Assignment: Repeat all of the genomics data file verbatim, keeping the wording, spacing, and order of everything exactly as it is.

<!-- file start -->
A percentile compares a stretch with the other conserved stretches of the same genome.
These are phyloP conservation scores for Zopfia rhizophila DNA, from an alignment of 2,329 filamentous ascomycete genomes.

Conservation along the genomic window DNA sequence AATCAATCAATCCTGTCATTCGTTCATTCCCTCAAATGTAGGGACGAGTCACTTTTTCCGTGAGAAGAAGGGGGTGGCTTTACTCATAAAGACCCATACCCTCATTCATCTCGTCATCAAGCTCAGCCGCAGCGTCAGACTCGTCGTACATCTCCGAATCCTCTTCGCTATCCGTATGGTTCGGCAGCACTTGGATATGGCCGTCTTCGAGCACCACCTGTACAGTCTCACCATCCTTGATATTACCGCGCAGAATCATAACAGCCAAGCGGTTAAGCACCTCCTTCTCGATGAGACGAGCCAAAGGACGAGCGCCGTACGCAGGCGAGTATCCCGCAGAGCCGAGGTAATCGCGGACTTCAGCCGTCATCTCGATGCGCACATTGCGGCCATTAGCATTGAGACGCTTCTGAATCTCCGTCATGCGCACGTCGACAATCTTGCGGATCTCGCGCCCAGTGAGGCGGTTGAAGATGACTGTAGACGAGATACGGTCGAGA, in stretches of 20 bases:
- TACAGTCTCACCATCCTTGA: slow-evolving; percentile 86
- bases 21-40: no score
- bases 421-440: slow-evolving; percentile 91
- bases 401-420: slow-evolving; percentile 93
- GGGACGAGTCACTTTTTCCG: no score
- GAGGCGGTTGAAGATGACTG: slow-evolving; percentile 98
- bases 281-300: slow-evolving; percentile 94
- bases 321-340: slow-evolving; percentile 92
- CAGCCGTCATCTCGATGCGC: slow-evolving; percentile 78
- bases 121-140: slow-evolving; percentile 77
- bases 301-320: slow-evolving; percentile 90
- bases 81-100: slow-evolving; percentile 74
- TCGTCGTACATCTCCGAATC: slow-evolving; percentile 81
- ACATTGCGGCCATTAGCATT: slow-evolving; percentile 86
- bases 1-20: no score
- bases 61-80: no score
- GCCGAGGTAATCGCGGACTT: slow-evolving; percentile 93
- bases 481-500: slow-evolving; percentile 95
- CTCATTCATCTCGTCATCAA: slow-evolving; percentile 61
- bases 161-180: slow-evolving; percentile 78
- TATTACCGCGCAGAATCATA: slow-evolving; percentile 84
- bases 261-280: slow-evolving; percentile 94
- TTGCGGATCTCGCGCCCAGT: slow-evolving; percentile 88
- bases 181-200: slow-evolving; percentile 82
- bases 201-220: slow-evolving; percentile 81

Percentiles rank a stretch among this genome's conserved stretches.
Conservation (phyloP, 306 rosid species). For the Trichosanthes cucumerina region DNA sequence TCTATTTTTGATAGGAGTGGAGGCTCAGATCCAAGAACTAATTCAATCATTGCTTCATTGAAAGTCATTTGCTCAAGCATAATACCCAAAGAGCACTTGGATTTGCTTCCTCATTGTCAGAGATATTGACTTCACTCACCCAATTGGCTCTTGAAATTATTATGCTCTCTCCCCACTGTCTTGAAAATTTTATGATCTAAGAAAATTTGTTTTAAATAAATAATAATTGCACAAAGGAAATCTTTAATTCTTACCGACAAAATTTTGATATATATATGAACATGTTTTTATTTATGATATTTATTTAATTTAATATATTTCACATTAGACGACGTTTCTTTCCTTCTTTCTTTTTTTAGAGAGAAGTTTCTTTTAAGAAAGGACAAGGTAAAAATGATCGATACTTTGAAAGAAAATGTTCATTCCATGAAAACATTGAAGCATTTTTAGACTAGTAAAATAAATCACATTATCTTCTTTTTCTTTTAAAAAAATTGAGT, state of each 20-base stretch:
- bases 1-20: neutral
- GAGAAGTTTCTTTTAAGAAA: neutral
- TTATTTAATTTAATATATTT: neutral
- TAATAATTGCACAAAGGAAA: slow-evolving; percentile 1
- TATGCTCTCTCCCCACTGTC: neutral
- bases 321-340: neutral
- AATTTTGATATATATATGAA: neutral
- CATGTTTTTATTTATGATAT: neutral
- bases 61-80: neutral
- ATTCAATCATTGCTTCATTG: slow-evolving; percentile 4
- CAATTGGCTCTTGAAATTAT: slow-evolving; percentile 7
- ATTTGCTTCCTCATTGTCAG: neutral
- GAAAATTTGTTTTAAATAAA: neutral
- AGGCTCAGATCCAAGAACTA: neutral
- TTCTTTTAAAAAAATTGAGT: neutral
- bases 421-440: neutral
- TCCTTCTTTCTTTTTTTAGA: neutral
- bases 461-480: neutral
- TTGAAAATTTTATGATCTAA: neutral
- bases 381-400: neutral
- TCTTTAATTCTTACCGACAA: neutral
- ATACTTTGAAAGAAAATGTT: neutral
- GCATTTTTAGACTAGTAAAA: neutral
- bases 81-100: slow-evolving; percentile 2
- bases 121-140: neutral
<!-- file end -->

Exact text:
A percentile compares a stretch with the other conserved stretches of the same genome.
These are phyloP conservation scores for Zopfia rhizophila DNA, from an alignment of 2,329 filamentous ascomycete genomes.

Conservation along the genomic window DNA sequence AATCAATCAATCCTGTCATTCGTTCATTCCCTCAAATGTAGGGACGAGTCACTTTTTCCGTGAGAAGAAGGGGGTGGCTTTACTCATAAAGACCCATACCCTCATTCATCTCGTCATCAAGCTCAGCCGCAGCGTCAGACTCGTCGTACATCTCCGAATCCTCTTCGCTATCCGTATGGTTCGGCAGCACTTGGATATGGCCGTCTTCGAGCACCACCTGTACAGTCTCACCATCCTTGATATTACCGCGCAGAATCATAACAGCCAAGCGGTTAAGCACCTCCTTCTCGATGAGACGAGCCAAAGGACGAGCGCCGTACGCAGGCGAGTATCCCGCAGAGCCGAGGTAATCGCGGACTTCAGCCGTCATCTCGATGCGCACATTGCGGCCATTAGCATTGAGACGCTTCTGAATCTCCGTCATGCGCACGTCGACAATCTTGCGGATCTCGCGCCCAGTGAGGCGGTTGAAGATGACTGTAGACGAGATACGGTCGAGA, in stretches of 20 bases:
- TACAGTCTCACCATCCTTGA: slow-evolving; percentile 86
- bases 21-40: no score
- bases 421-440: slow-evolving; percentile 91
- bases 401-420: slow-evolving; percentile 93
- GGGACGAGTCACTTTTTCCG: no score
- GAGGCGGTTGAAGATGACTG: slow-evolving; percentile 98
- bases 281-300: slow-evolving; percentile 94
- bases 321-340: slow-evolving; percentile 92
- CAGCCGTCATCTCGATGCGC: slow-evolving; percentile 78
- bases 121-140: slow-evolving; percentile 77
- bases 301-320: slow-evolving; percentile 90
- bases 81-100: slow-evolving; percentile 74
- TCGTCGTACATCTCCGAATC: slow-evolving; percentile 81
- ACATTGCGGCCATTAGCATT: slow-evolving; percentile 86
- bases 1-20: no score
- bases 61-80: no score
- GCCGAGGTAATCGCGGACTT: slow-evolving; percentile 93
- bases 481-500: slow-evolving; percentile 95
- CTCATTCATCTCGTCATCAA: slow-evolving; percentile 61
- bases 161-180: slow-evolving; percentile 78
- TATTACCGCGCAGAATCATA: slow-evolving; percentile 84
- bases 261-280: slow-evolving; percentile 94
- TTGCGGATCTCGCGCCCAGT: slow-evolving; percentile 88
- bases 181-200: slow-evolving; percentile 82
- bases 201-220: slow-evolving; percentile 81

Percentiles rank a stretch among this genome's conserved stretches.
Conservation (phyloP, 306 rosid species). For the Trichosanthes cucumerina region DNA sequence TCTATTTTTGATAGGAGTGGAGGCTCAGATCCAAGAACTAATTCAATCATTGCTTCATTGAAAGTCATTTGCTCAAGCATAATACCCAAAGAGCACTTGGATTTGCTTCCTCATTGTCAGAGATATTGACTTCACTCACCCAATTGGCTCTTGAAATTATTATGCTCTCTCCCCACTGTCTTGAAAATTTTATGATCTAAGAAAATTTGTTTTAAATAAATAATAATTGCACAAAGGAAATCTTTAATTCTTACCGACAAAATTTTGATATATATATGAACATGTTTTTATTTATGATATTTATTTAATTTAATATATTTCACATTAGACGACGTTTCTTTCCTTCTTTCTTTTTTTAGAGAGAAGTTTCTTTTAAGAAAGGACAAGGTAAAAATGATCGATACTTTGAAAGAAAATGTTCATTCCATGAAAACATTGAAGCATTTTTAGACTAGTAAAATAAATCACATTATCTTCTTTTTCTTTTAAAAAAATTGAGT, state of each 20-base stretch:
- bases 1-20: neutral
- GAGAAGTTTCTTTTAAGAAA: neutral
- TTATTTAATTTAATATATTT: neutral
- TAATAATTGCACAAAGGAAA: slow-evolving; percentile 1
- TATGCTCTCTCCCCACTGTC: neutral
- bases 321-340: neutral
- AATTTTGATATATATATGAA: neutral
- CATGTTTTTATTTATGATAT: neutral
- bases 61-80: neutral
- ATTCAATCATTGCTTCATTG: slow-evolving; percentile 4
- CAATTGGCTCTTGAAATTAT: slow-evolving; percentile 7
- ATTTGCTTCCTCATTGTCAG: neutral
- GAAAATTTGTTTTAAATAAA: neutral
- AGGCTCAGATCCAAGAACTA: neutral
- TTCTTTTAAAAAAATTGAGT: neutral
- bases 421-440: neutral
- TCCTTCTTTCTTTTTTTAGA: neutral
- bases 461-480: neutral
- TTGAAAATTTTATGATCTAA: neutral
- bases 381-400: neutral
- TCTTTAATTCTTACCGACAA: neutral
- ATACTTTGAAAGAAAATGTT: neutral
- GCATTTTTAGACTAGTAAAA: neutral
- bases 81-100: slow-evolving; percentile 2
- bases 121-140: neutral